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    A Huge Yes! Not because Mobile suddenly enables BPM in a big way but enables huge gains in productivity and leaning many business processes, especially enabling constantly mobile work forces to accomplish much, much more and saving oodles of money for the company in the process. For example, a sales person with a tablet in front of the customer accessing a backend order management and fulfillment system can check on inventory and place an order right there instead of writing them on paper and saying I will get back to you or calling someone back at the home office. A field service technician will use the tablet to pick up where his next call is, check whether he has the inventory of spares he needs, map his route, get there, do the repairs and close the ticket all in one swoop. No need to keep calling some dumb IVR system that many of them do currently.

    This is the currently mobile workforce. I see app clients on tablets enabling the current office bound workforce to be mobile and work from anywhere accessing backend systems through a secure VPN or other connection that the company has set up and do things whereever they are.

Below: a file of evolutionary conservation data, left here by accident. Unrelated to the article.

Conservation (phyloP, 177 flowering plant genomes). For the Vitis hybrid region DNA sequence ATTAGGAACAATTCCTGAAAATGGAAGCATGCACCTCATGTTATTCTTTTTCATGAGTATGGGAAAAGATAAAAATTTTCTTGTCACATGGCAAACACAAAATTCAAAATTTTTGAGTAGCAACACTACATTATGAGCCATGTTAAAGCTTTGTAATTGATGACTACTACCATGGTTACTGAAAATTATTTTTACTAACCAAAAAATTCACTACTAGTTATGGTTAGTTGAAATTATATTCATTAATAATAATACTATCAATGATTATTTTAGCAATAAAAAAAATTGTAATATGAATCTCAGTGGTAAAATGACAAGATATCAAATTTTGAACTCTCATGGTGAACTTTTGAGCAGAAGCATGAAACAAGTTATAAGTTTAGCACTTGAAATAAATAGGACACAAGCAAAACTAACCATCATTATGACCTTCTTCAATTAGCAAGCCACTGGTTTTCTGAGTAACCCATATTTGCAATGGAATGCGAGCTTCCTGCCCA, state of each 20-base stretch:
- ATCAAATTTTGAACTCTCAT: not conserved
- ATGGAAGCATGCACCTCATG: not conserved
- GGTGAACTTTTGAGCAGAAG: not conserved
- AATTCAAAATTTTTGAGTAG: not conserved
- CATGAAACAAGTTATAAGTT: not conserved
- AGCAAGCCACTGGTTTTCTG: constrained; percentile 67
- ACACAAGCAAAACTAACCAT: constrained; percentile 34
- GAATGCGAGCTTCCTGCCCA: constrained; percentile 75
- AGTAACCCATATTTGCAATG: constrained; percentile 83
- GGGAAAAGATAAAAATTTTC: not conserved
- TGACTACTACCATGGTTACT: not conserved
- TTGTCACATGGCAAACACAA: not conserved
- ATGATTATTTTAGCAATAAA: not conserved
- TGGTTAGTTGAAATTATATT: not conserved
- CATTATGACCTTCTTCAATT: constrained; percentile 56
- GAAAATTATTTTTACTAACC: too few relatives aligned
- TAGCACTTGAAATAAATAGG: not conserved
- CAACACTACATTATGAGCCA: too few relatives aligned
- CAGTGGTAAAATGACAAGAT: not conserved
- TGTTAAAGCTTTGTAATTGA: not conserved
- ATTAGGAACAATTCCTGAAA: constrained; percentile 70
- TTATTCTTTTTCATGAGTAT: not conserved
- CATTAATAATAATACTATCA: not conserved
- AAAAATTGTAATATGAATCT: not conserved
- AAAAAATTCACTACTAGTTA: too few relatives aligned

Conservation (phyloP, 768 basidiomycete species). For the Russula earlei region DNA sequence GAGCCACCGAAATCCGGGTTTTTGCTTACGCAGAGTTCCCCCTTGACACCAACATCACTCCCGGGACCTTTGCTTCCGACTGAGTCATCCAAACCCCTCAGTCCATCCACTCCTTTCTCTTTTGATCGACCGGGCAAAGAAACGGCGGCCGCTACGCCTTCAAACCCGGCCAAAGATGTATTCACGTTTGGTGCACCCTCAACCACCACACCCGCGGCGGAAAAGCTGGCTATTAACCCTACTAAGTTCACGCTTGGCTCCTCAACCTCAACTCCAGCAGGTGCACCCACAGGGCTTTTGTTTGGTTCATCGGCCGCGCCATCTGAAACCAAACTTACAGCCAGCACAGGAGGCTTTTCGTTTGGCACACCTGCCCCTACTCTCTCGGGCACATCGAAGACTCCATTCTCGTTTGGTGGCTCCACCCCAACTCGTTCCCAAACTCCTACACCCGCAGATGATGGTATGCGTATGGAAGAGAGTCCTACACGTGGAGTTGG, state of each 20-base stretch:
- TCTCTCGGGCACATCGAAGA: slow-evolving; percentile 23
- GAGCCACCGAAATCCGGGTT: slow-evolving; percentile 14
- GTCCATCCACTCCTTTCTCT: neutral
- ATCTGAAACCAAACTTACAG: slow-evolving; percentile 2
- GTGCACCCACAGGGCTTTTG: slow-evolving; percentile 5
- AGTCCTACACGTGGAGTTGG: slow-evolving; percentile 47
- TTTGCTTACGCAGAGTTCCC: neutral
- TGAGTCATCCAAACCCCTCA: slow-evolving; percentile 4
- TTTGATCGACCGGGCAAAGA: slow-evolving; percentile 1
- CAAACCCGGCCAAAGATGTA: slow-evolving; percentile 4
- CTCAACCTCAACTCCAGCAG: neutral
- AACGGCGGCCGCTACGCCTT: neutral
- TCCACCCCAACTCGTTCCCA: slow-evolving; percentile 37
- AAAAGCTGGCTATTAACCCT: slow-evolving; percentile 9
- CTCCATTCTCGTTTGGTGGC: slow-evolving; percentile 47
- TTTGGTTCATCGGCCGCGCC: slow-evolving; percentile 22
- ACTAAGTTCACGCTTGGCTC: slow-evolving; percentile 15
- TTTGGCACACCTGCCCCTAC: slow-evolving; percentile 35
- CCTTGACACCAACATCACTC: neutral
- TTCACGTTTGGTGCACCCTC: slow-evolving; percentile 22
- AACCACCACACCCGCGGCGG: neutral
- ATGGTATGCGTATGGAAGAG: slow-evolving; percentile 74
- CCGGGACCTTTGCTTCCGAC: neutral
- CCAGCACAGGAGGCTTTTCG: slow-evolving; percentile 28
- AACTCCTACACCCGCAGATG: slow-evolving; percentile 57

This is not talk about doctors and nurses wandering about with a tablet system that has the medical record apps from which they can place orders for additional tests, Rx orders, specialist referrals, etc all while looking at the patient and doing these quickly.

    The productivity gains and the natural User interface that a large form factor tablet provides is a much superior interface than a smartphone redesigning a number of processes to flow smoother, in a leaner way, cutting costs. The BPM will fit in naturally in the redesign and redelpoyment of processes!

  • I believe that the author has a solution that is seeing a problem to solve! I remember that Lotus once had a product a couple of decades ago about which Lotus was very excited. Their PR people adeptly color and texture to their campaign attempting to appeal to as many people and market sectors as possible in order to ramp up as many sales funnels as possible.
    When I read the very brief article the two things that grabbed me was the authors focus on low level matters and there was a complete absence of opportunities related to the strategic intent of the enterprise.
    Sorry Mr Chasey, it back to the drawing board.
    I will be interested in additional posts to this topic as I am starting next Monday a consulting engagement which has mobile technology at its center.

  • In a nutshell, some business have users that want to review/approve requests while on-the-go. Enabling mobile-based, one-touch interactions makes life much easier for them. That is why we just added one-click functionality on mobile devices.

  • Quick thought: Integration of mobile devices is a key requirement for all processes with a direct connection to the customer (payment, banking etc.), but not for internal processes or their management